3D Mark - Ice 23946, Cloud 2236, Fire 297
Cinebench - OpenGL 11.02 fps, CPU 1.80 pts
PC Mark Home battery test- 162 mins
In the realm of £350 - 400 laptops the results help us come to the conclusion that the G500s performs above its closest peers. It just goes to show that, although compromised of budget parts, careful selection has resulted in greater performance. This was confirmed in the real world where, although not perfect, the G500s does multi-task with ease.
It can't match the Core processors for grunt, as you might expect, since they have more cores, as well as hyperthreading and turbo boost tech to enhance performance when needed, but the Pentium does just edge past the equivalent AMD-powered laptops - in its nearest rival, the G505, as well as the Samsung Ativ Book 9 Lite. It even shows the Acer Aspire P3 the door, and that's rocking a Core i3 processor - admittedly, a low powered version though.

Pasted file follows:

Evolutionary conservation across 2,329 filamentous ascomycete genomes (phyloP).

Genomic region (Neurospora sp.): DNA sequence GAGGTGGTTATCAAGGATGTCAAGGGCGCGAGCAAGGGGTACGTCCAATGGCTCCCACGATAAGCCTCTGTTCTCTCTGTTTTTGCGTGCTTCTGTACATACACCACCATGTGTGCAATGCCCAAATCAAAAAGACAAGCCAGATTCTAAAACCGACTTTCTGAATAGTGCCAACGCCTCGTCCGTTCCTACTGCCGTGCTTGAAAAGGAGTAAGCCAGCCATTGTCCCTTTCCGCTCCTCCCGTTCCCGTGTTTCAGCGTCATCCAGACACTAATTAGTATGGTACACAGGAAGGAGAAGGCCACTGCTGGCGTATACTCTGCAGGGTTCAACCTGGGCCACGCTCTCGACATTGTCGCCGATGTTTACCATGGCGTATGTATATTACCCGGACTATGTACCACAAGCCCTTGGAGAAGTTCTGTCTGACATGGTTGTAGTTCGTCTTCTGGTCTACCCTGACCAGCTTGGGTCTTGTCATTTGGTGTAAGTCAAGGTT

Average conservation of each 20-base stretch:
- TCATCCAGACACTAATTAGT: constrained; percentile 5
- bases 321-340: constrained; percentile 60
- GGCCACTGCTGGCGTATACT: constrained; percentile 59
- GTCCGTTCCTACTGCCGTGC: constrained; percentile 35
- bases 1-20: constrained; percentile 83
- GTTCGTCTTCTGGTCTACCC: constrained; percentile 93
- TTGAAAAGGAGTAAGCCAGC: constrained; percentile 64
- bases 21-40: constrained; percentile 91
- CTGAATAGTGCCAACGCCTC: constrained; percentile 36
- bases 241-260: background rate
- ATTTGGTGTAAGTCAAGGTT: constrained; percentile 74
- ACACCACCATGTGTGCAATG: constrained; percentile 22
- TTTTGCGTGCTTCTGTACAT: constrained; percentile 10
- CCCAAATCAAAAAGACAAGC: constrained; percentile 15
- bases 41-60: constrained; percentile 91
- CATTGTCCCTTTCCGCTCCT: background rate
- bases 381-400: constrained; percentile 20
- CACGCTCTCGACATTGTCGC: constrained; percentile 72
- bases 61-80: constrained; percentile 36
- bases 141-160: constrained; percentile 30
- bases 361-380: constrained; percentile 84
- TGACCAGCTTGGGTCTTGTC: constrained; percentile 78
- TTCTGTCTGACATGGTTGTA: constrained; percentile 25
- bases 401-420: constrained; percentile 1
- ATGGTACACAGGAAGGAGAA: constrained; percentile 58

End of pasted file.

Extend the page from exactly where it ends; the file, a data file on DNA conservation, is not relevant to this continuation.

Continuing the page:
Where it didn't seem to fare as well comparatively, is in battery life. A score of just under three hours in our benchmarking software under a mixed range of home-focused tasks isn't bad at all, especially since Lenovo only quotes four hours from the tiny four cell battery life.
But the G505 just had a little more juice left in it. Either version would be great for keeping you going for most of the day, though we would carry the charger just in case.
Gaming certainly isn't the G500s' strong point - the weedy on-board graphics struggling under pressure - though the 3D Mark score of 23,000 isn't all that bad, and the processor handles 1080p video fairly well, with just a little juddering.
The occasional web page was slower to respond than we would have liked, but it wasn't a total deal breaker.
And despite the lack of an SSD, the Lenovo G500s doesn't spend much time booting up - probably thanks to Windows 8 being just that bit zippier than its predecessor. The 8GB of memory helps, that's for sure.